Anybody who has been paying attention to the news over the past week will know that German automobile manufacturer Volkswagen is facing a huge challenge in maintaining in reputation as one of the leading businesses in its field. This comes after it was revealed that the US Environmental Protection Agency found that a prohibited device had been used to cheat on emission tests.
CEO Martin Winterkorn stepped down from his role after the scandal was brought to light, replaced by Porsche CEO Matthias Muller within a couple of days.
Muller, 62, who set record revenue and profit levels during his last fiscal year at Porsche, now faces the prospect of leading a company with a fine of up to $18 billion on the horizon, and a stock value that has already fallen by one third. Furthermore, former CEO Winterkorn has been placed under investigation by German prosecutors for “allegations of fraud” and Switzerland has banned the sale of VW diesels.
To give them credit, Muller has been saying all of the right things so far. He has promised to leave “no stone unturned” and said that the company will promote “maximum transparency” in dealing with the investigation. And whilst a fine is certainly a problem, Muller needs to look at the scandal from a wider perspective. The emissions scandal is more than just a fine, it is a public embarrassment that exposes the firm’s out of control culture.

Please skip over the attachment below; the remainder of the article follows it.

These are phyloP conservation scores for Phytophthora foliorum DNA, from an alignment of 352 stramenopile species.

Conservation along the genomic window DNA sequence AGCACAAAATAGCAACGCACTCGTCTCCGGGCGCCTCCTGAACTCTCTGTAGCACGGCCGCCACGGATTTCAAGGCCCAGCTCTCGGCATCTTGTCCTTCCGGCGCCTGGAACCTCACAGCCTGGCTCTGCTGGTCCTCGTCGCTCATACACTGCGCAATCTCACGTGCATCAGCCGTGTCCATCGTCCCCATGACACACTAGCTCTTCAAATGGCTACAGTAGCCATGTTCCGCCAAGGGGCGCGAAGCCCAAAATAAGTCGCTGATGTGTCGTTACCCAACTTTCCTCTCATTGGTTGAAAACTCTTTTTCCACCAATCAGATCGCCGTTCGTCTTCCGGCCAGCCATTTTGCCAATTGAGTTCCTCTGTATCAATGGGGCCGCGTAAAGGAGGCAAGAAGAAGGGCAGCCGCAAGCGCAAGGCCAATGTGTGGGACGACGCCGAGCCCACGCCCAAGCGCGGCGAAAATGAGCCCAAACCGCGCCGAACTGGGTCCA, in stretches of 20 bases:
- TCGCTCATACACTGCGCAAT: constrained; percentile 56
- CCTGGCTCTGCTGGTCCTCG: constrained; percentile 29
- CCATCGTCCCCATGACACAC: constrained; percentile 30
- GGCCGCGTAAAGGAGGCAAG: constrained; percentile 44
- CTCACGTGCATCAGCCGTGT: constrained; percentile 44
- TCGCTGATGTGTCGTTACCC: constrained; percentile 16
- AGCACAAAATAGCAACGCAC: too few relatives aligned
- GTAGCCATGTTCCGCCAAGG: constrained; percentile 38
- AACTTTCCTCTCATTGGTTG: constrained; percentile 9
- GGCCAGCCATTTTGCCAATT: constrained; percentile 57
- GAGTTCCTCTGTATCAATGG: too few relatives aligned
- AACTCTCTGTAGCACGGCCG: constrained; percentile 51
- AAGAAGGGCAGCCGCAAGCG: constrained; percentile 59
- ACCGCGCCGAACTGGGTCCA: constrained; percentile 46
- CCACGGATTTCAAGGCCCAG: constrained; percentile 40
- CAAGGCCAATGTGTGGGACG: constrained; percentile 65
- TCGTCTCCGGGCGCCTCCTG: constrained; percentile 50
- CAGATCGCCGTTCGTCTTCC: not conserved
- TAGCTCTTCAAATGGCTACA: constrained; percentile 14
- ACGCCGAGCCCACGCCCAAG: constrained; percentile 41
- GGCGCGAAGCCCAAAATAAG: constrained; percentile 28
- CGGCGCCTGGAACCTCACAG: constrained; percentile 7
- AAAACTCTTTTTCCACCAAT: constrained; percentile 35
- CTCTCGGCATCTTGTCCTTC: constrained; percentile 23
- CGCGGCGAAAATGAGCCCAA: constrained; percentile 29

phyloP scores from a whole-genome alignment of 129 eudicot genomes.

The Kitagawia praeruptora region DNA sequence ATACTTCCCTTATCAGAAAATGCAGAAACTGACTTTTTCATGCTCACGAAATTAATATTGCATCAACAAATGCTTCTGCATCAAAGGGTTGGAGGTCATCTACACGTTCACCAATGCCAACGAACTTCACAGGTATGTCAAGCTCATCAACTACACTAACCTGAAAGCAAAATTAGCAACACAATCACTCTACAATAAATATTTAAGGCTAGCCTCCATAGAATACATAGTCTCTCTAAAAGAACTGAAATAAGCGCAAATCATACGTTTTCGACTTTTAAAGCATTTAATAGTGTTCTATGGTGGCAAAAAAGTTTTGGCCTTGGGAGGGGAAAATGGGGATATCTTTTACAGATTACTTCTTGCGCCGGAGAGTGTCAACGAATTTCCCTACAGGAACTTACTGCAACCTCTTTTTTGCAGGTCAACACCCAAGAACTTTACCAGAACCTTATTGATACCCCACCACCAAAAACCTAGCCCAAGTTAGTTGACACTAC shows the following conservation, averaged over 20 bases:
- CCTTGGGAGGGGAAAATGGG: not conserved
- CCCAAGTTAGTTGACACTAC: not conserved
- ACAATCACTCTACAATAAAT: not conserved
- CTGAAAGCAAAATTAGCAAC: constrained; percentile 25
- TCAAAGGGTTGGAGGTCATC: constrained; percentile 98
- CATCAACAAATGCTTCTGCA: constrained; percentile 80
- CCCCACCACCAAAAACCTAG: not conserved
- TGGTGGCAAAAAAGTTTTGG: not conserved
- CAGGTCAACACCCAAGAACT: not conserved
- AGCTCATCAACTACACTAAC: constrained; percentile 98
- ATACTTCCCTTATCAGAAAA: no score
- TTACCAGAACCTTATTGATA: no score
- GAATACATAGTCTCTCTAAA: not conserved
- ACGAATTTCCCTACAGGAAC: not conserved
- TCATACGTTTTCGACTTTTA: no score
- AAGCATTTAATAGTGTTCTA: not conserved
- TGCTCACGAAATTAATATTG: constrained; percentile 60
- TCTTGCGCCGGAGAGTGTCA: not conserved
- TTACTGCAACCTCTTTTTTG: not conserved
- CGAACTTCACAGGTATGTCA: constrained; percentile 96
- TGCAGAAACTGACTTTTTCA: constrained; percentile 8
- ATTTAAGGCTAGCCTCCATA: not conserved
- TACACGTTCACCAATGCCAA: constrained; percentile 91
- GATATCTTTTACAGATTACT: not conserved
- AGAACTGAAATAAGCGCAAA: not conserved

A marketing executive told USA Today that there is a “measure of arrogance” to the scandal, to the extent that decision makers at Volkswagen believed that they could get away with cheating because they were smarter than “everybody else”. After all, did leadership figures really believe that US government officials were going to be fall for this?
As many as 11 million diesel vehicles fitted with the deceiving system are set to be recalled, with interim chairman of the company’s supervisory board Berthold Huber calling it a “political and moral catastrophe”. To put it into context, this is an organisation that has 12.9% of the world passenger car market and employs 592,586 people worldwide – who in turn produce nearly 41,000 vehicles a day.
In the past, the likes of Toyota and Hyundai have been able to successfully overcome scandals and rebuild their image. Volkswagen now has to do the same with an enormous fine looming, a stock value way down and a brand seen as untrustworthy and corrupt.
In the coming weeks and months, it will be interesting to see how Muller, a man who has a tremendous track record in business, utilises PR to improve his company’s image as well as reviewing how decisions are made day to day. With former CEO Winterkorn still saying he had no direct knowledge of the emission cheating system, there is absolutely no doubt that this will be the biggest challenge of Muller’s career – but the VW board has acted quickly to hire a man who they believe has the leadership credentials to lead a manufacturing giant through its darkest moment in history.